Anatole France The Revolt of the Angels

Anatole France
The Revolt of the Angels

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CHAPTER I

containing in a few lines the history of a french family from 1789 to the present day

 

ENEATH the shadow of St. Sulpice the ancient mansion of the d'Esparvieu family rears its austere three stories between a moss-grown fore-court and a garden hemmed in, as the years have elapsed, by ever loftier and more intrusive buildings, wherein, nevertheless, two tall chestnut trees still lift their withered heads.

Here from 1825 to 1857 dwelt the great man of the family, Alexandre Bussart d'Esparvieu, Vice-President of the Council of State under the Government of July, Member of the Academy of Moral and Political Sciences, and author of an Essay on the Civil and Religious Institutions of Nations, in three octavo volumes, a work unfortunately left incomplete.

This eminent theorist of a Liberal monarchy left as heir to his name his fortune and his fame, Fulgence-Adolphe Bussart d'Esparvieu, senator under the Second Empire, who added largely to his patrimony by buying land over which the Avenue de l'Impératice was destined ultimately to pass, and who made a remarkable speech in favour of the temporal power of the popes.

Fulgence had three sons. The eldest, Marc-Alexandre, entering the army, made a splendid career for himself: he was a good speaker. The second, Gaétan, showing no particular aptitude for anything, lived mostly in the country, where he hunted, bred horses, and devoted himself to music and painting. The third son, René, destined from his childhood for the law, resigned his deputyship to avoid complicity in the Ferry decrees against the religious orders; and later, perceiving the revival under the presidency of Monsieur Fallières of the days of Decius and Diocletian, put his knowledge and zeal at the service of the persecuted Church.

From the Concordat of 1801 down to the closing years of the Second Empire all the d'Esparvieus attended mass for the sake of example. Though sceptics in their inmost hearts, they looked upon religion as an instrument of government.

Mark and René were the first of their race to show any sign of sincere devotion. The General, when still a colonel, had dedicated his regiment to the Sacred Heart, and he practised his faith with a fervour remarkable even in a soldier, though we all know that piety, daughter of Heaven, has marked out the hearts of the generals of the Third Republic as her chosen dwelling-place on earth.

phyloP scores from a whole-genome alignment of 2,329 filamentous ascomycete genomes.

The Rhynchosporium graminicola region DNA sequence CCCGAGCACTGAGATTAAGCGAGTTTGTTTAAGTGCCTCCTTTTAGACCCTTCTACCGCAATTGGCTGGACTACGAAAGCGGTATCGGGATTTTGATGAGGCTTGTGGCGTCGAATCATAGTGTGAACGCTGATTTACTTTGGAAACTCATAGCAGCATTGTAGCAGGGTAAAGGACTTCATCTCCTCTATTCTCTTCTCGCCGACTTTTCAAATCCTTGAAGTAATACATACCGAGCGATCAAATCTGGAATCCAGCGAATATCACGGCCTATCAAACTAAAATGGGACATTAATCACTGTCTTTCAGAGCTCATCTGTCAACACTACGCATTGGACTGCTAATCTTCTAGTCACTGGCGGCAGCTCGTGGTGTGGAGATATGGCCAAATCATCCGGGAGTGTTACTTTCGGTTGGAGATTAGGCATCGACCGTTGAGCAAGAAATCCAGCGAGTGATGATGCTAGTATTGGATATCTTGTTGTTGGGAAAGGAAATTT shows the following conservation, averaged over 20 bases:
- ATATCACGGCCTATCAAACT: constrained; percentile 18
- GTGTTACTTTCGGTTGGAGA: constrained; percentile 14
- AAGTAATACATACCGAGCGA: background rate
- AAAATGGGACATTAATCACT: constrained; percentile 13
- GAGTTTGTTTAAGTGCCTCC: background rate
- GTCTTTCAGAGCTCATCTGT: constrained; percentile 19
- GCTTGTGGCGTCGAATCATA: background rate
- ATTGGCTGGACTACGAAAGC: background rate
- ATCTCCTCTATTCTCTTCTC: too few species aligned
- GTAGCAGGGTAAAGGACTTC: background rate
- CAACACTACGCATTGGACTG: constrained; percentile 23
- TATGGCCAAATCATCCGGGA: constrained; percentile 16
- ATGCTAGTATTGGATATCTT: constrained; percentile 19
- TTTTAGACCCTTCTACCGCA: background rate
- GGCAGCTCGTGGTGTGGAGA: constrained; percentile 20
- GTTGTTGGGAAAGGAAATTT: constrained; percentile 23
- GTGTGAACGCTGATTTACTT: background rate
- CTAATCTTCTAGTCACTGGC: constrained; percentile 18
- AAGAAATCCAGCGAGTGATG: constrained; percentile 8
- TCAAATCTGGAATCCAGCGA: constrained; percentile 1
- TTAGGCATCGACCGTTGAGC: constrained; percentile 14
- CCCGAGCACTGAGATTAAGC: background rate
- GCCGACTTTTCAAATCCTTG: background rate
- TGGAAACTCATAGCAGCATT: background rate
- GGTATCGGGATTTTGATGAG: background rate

Faith has its vicissitudes. Under the old order the masses were believers, not so the aristocracy or the educated middle class. Under the First Empire the army from top to bottom was entirely irreligious. To-day the masses believe nothing. The middle classes wish to believe, and succeed at times, as did Marc and René d'Esparvieu. Their brother Gaétan, on the contrary, the country gentleman, failed to attain to faith. He was an agnostic, a term commonly employed by the modish to avoid the odious one of freethinker. And he openly declared himself an agnostic, contrary to the admirable custom which deems it better to withhold the avowal.

In the century in which we live there are so many modes of belief and of unbelief that future historians will have difficulty in finding their way about. But are we any more successful in disentangling the condition of religious beliefs in the time of Symmachus or of Ambrose?

A fervent Christian, René d'Esparvieu was deeply attached to the liberal ideas his ancestors had transmitted to him as a sacred heritage. Compelled to oppose a Jacobin and atheistical Republic, he still called himself Republican. And it was in the name of liberty that he demanded the independence and sovereignty of the Church.

During the long debates on the Separation and the quarrels over the Inventories, the synods of the bishops and the assemblies of the faithful were held in his house....